Stereolithography (SLA) is a 3D printing technique for producing very precise plastic parts with excellent surface quality. Therefore, the stereolithography is ideal for prototyping, mold making and mass production of final parts. It is also used to make visual pieces (models, trophies, etc.).
Stereolithography apparatus (SLA) is the first 3D printing technique invented by Richard 'Chuck' Hull in 1977. His invention will then be followed by the commercialization of his technology, then of the first stereolithography machine installed in 1983 in the United States.
The stereolithography technique is based on the principle of photo-polymerization of resin (plastic in liquid form) UV-sensitive. For example, pour this resin in a glass, place it in daylight and your resin will solidify in a few minutes.
In parallel, the principle of 3D printing is to digitally slice a 3D file into very thin layers, which will then be solidified and then superimposed. And this for the vast majority of 3D printing technologies to date.
Therefore, in stereolithographic 3D printing, a light source will photo-cure each layer of the 3D file in a resin bath.
In addition, there are different light sources: the laser source and the LED source. The first is certainly more expensive, but it offers the great advantage of obtaining very precise and very fine results. Conversely, the second is more affordable but the accuracy is less good.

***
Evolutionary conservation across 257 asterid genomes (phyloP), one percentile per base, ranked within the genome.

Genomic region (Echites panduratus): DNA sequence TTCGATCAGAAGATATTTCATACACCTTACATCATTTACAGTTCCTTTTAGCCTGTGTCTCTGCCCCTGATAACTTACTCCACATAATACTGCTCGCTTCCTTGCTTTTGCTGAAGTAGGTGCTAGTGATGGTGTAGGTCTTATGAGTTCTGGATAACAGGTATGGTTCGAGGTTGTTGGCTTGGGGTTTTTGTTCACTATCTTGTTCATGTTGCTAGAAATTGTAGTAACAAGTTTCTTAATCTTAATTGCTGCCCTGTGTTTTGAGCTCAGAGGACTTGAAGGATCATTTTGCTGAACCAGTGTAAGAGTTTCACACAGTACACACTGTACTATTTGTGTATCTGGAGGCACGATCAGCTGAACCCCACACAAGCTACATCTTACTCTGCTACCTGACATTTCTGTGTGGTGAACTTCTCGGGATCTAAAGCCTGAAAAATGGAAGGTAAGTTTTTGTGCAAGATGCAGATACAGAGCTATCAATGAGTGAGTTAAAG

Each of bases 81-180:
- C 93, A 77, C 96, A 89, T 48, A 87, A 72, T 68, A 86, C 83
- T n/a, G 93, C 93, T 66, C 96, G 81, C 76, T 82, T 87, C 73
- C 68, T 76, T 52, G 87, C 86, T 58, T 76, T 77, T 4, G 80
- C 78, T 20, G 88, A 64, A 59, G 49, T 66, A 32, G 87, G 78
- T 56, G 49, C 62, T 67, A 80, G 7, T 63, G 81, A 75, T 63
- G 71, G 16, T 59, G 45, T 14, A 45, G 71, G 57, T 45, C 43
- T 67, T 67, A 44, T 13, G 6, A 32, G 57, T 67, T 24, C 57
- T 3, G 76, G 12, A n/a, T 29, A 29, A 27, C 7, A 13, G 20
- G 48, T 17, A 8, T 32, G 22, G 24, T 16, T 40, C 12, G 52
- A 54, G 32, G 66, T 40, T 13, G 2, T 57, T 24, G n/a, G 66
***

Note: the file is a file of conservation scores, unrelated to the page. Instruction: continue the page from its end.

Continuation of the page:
If you want to print only parts where precision is not important (figurines, statues, trophies, foundry dies, etc.), SLA technology with LED will suffice (such as RapidX machines). On the other hand, if the precision must be high or if your parts have very thin walls, you will opt for an SLA solution with a laser such as SystemX machines.
In addition, the choice of material can impact your result. Indeed, a rather low-end resin will give you less precise parts, and could cause misfires during 3D printing. It is therefore important to identify the right resin for your application. For this, the technical sheets already list a lot of data from numerous tests.
Finally, stereolithography has solved the problem of prototyping, thus eliminating the mold. Since then, this technique is still widely used for prototyping needs and now used in the production of final parts in small and medium series.
Benefits of stereolithography
This technique makes it possible to produce parts with very high precision ;
Very fine details can therefore be easily printed ;
The pieces come out with a very soft surface quality (no visible lines) ;
They are waterproof, and the surfaces are easy to use (sanding, drilling, painting, etc.) ;
They can also be dyed using the 3DColor coloring machine ;
The SLA technique is ideal for making functional technical parts (clips, connectors, etc.) ;
Stereolithography is also perfect for making visual models (models, prototypes, dental models, etc.);